Emu Emu Society
Journal of BirdLife Australia
RESEARCH ARTICLE

Distribution and status of the Osprey (Pandion haliaetus) in South Australia

T. E. Dennis
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5 Bell Court, Encounter Bay, SA 5211, Australia. Email: osprey84@internode.on.net

Emu 107(4) 294-299 https://doi.org/10.1071/MU07009
Submitted: 25 January 2007  Accepted: 3 October 2007   Published: 7 December 2007

Abstract

The breeding population of Ospreys (Pandion haliaetus) in South Australia was estimated at ~52 pairs in 2005. These were sparsely distributed (one pair/30.1 km of coastline) from the eastern Bunda Cliffs in the west of the state, to Kangaroo Island in the east, with most of the population on western and southern Eyre Peninsula in the Great Australian Bight region. Most nests were constructed on broken sections of coastal cliff and near-shore rock-stacks, with a small number on man-made structures and one active nest in a tree. The population is geographically isolated, with the westernmost territory in South Australia ~1000 km from the nearest known breeding sites to the west, in Western Australia, the nearest population to the east is in north-eastern New South Wales, >1500 km distant. There is evidence for an overall population decline in South Australia as only historical breeding records were found for upper Spencer Gulf and for the Murray River indicating a substantial reduction in range. In addition, some nesting sites on Eyre Peninsula and Kangaroo Island are considered vulnerable to disturbance from unmanaged coastal recreation and the encroachment of residential and tourism development.

Additional keywords: accessible nest sites, coastal development, geographic isolation, population decline, vulnerable to disturbance.


Acknowledgements

I thank the many people who have contributed in some way to this project over many years: P. Horton and I. Mason, for access to the oological records of the South Australian Museum (Adelaide) and Australian National Wildlife Collection (CSIRO, Canberra) respectively; G. Carpenter, for assistance with South Australian Ornithological Association records; D. Drynan for access to banding data from the Australian Bird and Bat Banding Scheme (Department of Environment and Water Resources, Canberra); Birds Australia (Melbourne) for access to data from the Nest Record Scheme. I also thank the following for their valued field observations from coastal regions around South Australia: in the Great Australian Bight – S. Burnell, D. Mount, S. Clarke, I. Hart, C. Zwick; Eyre Peninsula – L. Bebbington, R. Minnican, V. Scholz, J. Jolly, C. Gill, D. Storey, T. Whibley, P. Needle; Thorny Passage, Neptune and Gambier Islands – J. van Weenen, P. Marchant, D. Jordan, A. Strydon; Spencer Gulf – P. Langdon, G. Tonkin, I. May; Yorke Peninsula and Gulf St Vincent – I. Falkenberg, R. Brooks, C. Johnson, M. Waterman, K. Treloar, P. Taylor, M. Ayre, T. Collins, E. Lawley; Kangaroo Island – C. Baxter, C. Bald, W. Lashmar, M. Schulz, N. Birks, A. Walker, M. Berris, L. Pedler, M. Munday; Murray River – D. Barrington, R. Goodfellow, P. Waanders, M. Harper.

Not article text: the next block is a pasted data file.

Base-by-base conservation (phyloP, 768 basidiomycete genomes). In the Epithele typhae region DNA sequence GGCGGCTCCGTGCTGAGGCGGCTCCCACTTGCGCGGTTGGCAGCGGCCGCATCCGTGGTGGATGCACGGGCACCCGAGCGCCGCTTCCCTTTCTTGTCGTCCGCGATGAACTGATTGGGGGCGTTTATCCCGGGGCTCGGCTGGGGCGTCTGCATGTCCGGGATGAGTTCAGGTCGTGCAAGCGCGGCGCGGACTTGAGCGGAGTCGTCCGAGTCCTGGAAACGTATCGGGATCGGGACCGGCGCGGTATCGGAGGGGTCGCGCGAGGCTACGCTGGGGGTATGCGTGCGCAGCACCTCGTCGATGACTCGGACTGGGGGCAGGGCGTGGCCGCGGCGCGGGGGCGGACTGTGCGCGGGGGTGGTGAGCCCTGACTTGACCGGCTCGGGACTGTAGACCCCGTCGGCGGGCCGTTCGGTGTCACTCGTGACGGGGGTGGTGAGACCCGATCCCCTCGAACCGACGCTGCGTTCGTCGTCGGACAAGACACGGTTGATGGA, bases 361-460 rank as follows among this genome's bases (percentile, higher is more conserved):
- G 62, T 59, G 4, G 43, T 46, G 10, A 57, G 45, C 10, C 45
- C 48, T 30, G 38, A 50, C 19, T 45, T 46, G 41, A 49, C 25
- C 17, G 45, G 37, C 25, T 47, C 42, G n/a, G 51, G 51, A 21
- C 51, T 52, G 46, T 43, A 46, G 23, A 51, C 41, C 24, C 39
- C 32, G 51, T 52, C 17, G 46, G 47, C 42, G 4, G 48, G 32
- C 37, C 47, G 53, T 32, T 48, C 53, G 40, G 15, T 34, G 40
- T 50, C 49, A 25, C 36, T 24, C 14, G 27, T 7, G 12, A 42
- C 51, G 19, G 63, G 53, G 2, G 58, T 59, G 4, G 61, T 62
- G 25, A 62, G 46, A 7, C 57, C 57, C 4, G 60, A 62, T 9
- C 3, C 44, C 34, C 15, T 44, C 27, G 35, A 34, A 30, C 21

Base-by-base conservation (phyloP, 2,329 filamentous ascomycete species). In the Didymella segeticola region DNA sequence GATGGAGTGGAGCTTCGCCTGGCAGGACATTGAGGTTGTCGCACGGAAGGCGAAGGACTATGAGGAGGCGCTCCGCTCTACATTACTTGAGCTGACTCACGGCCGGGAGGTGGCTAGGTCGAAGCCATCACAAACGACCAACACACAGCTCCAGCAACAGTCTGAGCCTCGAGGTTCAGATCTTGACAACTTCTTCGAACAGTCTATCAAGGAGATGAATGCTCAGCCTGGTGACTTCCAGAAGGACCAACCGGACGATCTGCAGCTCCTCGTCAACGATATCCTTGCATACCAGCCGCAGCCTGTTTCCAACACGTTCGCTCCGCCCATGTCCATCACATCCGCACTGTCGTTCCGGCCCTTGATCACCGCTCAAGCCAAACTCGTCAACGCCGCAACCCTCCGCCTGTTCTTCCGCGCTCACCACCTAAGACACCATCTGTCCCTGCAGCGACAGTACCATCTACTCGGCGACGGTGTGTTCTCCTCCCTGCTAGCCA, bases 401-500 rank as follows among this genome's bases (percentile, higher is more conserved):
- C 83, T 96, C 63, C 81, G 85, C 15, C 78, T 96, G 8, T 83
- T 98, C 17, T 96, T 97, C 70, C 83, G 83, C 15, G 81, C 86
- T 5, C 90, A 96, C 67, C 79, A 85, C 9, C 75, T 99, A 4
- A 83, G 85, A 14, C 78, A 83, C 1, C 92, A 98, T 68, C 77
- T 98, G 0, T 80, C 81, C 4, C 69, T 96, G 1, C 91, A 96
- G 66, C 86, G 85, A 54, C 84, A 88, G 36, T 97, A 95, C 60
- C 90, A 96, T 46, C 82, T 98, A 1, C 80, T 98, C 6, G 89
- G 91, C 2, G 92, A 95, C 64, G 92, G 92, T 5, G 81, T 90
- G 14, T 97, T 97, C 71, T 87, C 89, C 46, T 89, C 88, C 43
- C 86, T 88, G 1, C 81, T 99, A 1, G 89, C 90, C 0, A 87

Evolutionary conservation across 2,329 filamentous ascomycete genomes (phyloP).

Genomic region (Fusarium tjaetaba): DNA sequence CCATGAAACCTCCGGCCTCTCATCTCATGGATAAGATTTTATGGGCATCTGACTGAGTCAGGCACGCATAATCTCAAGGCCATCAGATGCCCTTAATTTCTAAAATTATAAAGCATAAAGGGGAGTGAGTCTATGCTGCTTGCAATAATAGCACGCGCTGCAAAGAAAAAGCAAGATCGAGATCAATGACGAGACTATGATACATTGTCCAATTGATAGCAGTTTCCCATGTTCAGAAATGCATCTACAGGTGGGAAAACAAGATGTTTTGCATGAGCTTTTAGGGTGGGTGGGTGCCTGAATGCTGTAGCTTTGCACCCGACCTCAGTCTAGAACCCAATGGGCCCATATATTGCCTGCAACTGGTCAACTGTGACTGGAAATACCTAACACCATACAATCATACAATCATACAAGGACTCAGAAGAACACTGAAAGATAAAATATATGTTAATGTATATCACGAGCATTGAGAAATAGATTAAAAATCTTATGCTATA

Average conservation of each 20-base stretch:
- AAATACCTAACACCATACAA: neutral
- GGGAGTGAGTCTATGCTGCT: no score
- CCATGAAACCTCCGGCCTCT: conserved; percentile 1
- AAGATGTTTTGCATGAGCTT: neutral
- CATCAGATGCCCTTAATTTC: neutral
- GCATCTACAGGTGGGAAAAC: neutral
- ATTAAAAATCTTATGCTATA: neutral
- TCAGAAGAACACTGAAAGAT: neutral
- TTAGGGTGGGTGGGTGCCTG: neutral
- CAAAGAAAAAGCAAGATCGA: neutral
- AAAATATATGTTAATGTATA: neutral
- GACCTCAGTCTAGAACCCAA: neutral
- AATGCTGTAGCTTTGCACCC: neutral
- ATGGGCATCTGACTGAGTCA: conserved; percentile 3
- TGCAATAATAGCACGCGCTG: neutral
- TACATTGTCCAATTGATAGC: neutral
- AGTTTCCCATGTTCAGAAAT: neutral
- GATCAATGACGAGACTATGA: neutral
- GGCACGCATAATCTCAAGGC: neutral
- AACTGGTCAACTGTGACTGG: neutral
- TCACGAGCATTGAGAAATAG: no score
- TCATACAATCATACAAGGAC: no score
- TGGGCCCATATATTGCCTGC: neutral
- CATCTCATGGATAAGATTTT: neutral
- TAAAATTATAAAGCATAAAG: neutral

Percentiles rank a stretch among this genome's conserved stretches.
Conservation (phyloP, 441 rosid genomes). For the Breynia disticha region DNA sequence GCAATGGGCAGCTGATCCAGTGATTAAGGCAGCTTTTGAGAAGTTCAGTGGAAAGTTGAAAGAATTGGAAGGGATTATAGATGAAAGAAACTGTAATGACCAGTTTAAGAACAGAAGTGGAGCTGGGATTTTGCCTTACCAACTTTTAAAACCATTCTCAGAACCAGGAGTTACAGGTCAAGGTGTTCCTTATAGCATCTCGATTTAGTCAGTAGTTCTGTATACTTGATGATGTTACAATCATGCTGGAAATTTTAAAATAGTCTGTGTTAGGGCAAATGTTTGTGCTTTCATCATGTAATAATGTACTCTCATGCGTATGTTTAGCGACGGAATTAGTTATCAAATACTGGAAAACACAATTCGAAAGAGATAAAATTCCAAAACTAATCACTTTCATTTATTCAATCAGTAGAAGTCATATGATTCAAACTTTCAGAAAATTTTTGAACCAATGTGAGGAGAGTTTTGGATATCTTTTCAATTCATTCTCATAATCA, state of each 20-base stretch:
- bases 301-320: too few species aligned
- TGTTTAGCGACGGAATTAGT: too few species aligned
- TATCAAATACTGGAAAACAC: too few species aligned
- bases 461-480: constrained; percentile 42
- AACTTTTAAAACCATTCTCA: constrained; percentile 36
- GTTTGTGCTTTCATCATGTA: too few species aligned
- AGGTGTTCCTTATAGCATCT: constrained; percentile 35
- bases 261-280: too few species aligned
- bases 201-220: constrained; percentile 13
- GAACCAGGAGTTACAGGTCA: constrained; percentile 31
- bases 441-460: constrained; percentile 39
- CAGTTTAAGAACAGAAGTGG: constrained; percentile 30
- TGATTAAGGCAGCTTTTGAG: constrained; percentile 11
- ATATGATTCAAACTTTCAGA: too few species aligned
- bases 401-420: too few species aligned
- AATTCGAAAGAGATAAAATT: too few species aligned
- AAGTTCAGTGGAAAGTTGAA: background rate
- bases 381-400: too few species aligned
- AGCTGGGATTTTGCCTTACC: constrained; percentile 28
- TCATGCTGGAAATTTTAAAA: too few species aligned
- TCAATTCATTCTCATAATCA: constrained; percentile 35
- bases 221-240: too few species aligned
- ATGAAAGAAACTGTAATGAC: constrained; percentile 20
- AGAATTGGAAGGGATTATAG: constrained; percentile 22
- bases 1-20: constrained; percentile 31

I also particularly thank: the South Australian Department for Environment and Heritage for logistical support; The International Osprey Foundation; Kangaroo Island Sealink Pty Ltd; the Kangaroo Island Natural Resource Management Board; Roy Dennis (Scotland) and Peter Shaughnessy for encouragement and constructive comments on early drafts, and the anonymous reviewers who considerably improved the final manuscript; and to Helen Dennis for editing skills and tireless support.


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